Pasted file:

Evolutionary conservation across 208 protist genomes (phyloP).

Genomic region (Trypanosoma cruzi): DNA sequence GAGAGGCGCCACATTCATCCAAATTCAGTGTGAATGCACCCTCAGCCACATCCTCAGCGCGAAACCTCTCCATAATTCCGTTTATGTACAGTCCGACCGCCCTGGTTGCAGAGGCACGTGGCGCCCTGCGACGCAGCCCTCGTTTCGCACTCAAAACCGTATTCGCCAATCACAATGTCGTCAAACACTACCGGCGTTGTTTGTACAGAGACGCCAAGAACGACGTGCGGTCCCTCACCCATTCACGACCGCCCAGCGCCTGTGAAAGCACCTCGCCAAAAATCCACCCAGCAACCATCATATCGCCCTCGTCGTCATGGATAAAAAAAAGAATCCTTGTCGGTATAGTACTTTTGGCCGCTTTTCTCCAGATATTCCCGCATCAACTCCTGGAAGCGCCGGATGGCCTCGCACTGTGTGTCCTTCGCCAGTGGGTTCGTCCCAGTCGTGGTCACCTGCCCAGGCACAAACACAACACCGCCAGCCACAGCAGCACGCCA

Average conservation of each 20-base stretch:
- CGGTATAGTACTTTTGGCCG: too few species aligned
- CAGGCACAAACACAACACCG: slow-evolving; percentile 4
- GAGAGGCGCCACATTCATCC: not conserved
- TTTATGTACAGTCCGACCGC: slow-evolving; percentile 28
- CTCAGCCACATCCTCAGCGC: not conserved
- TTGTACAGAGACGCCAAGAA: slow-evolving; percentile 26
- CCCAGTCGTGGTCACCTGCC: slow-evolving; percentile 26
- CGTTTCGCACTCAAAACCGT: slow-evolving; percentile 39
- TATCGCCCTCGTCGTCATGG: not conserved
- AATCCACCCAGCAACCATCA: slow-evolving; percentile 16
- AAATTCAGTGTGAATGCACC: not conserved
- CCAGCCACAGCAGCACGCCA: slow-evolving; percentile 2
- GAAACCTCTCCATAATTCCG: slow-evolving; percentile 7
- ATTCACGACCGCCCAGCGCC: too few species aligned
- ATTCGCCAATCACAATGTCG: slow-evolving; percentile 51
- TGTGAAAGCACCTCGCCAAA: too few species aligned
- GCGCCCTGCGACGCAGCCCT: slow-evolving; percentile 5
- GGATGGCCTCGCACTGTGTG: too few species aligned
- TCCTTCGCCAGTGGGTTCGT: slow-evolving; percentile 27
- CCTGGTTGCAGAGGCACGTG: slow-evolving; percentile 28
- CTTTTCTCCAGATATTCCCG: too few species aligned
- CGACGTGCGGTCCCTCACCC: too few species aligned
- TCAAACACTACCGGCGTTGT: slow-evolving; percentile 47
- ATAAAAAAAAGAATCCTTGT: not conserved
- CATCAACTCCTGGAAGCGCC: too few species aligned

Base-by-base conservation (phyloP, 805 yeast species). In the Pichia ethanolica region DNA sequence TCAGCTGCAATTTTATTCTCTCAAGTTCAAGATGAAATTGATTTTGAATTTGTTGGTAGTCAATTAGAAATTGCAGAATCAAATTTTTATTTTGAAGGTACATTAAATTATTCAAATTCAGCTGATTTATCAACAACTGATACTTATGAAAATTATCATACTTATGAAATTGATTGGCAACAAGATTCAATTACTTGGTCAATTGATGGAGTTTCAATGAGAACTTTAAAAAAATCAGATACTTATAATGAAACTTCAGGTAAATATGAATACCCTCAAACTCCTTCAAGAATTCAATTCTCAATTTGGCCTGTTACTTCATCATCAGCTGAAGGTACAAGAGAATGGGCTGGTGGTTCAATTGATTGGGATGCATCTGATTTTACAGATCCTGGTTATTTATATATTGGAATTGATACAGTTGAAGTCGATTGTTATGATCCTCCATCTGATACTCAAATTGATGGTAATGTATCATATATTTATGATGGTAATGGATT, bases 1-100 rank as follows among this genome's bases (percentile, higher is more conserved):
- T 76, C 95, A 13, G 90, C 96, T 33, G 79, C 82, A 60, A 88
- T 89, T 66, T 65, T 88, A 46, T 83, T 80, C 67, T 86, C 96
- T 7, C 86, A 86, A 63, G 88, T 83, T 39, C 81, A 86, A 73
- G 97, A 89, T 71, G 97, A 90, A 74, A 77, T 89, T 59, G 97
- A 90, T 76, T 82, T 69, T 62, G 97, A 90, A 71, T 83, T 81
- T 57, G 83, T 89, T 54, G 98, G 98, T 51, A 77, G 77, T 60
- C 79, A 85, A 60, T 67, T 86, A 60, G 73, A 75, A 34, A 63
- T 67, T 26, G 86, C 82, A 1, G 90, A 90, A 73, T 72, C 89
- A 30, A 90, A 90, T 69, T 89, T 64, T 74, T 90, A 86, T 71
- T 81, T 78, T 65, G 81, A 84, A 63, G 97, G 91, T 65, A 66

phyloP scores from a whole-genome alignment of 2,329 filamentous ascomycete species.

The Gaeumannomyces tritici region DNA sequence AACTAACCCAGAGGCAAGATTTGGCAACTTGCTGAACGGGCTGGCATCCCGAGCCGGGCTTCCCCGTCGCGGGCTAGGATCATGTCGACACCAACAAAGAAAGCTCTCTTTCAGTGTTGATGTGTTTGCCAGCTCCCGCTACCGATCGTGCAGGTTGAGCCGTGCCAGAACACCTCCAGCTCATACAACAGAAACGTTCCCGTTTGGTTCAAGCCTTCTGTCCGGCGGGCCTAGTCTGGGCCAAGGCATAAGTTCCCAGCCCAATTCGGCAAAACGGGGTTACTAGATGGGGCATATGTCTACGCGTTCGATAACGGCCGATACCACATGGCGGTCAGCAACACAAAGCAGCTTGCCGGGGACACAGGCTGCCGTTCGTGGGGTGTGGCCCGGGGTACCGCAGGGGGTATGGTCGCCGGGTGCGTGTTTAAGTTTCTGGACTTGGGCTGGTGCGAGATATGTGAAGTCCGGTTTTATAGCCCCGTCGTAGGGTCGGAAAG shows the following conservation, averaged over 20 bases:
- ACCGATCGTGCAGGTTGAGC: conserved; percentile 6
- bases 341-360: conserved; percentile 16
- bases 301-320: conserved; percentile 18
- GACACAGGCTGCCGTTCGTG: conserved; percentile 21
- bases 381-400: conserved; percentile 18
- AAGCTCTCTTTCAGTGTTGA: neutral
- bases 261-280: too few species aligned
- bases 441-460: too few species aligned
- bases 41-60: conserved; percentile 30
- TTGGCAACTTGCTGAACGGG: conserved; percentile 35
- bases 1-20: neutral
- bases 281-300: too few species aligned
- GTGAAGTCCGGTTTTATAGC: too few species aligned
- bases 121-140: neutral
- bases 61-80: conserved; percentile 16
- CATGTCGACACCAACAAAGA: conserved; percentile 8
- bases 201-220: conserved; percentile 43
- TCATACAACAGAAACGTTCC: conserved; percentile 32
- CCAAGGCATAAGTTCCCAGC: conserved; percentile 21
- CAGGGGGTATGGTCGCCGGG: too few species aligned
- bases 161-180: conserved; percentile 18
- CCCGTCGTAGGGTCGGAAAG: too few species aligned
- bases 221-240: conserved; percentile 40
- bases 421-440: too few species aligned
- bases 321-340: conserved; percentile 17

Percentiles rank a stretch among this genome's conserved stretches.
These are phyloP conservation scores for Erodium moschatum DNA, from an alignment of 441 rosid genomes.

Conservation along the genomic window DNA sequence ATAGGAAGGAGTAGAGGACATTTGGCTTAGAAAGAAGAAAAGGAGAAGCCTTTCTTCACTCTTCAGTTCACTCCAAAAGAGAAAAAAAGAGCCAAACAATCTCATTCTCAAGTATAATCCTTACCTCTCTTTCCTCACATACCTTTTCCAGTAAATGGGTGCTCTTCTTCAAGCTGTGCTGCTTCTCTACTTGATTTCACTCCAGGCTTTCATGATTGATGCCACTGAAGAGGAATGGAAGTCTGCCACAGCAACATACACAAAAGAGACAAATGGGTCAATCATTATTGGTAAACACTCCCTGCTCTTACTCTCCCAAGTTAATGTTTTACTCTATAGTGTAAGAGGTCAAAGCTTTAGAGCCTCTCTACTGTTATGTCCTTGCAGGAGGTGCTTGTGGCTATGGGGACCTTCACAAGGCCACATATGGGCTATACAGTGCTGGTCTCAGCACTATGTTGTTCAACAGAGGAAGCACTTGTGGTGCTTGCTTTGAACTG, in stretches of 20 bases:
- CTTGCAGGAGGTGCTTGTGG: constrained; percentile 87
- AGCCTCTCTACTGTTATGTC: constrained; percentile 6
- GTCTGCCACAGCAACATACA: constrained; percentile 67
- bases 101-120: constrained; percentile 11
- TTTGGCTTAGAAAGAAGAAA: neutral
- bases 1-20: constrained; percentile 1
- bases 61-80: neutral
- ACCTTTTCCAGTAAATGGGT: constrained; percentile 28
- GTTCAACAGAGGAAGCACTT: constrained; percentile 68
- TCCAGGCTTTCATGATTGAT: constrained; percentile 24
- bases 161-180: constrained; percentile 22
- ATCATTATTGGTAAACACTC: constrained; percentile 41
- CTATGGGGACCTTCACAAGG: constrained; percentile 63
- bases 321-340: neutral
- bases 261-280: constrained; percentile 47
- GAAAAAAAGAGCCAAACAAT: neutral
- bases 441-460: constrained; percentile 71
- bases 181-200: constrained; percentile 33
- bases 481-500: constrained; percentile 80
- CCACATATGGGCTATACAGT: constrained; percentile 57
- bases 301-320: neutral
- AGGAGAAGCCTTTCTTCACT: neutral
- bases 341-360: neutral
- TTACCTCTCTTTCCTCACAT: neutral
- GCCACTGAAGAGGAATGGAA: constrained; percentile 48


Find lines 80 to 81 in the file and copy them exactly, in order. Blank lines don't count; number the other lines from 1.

- bases 161-180: constrained; percentile 22
- ATCATTATTGGTAAACACTC: constrained; percentile 41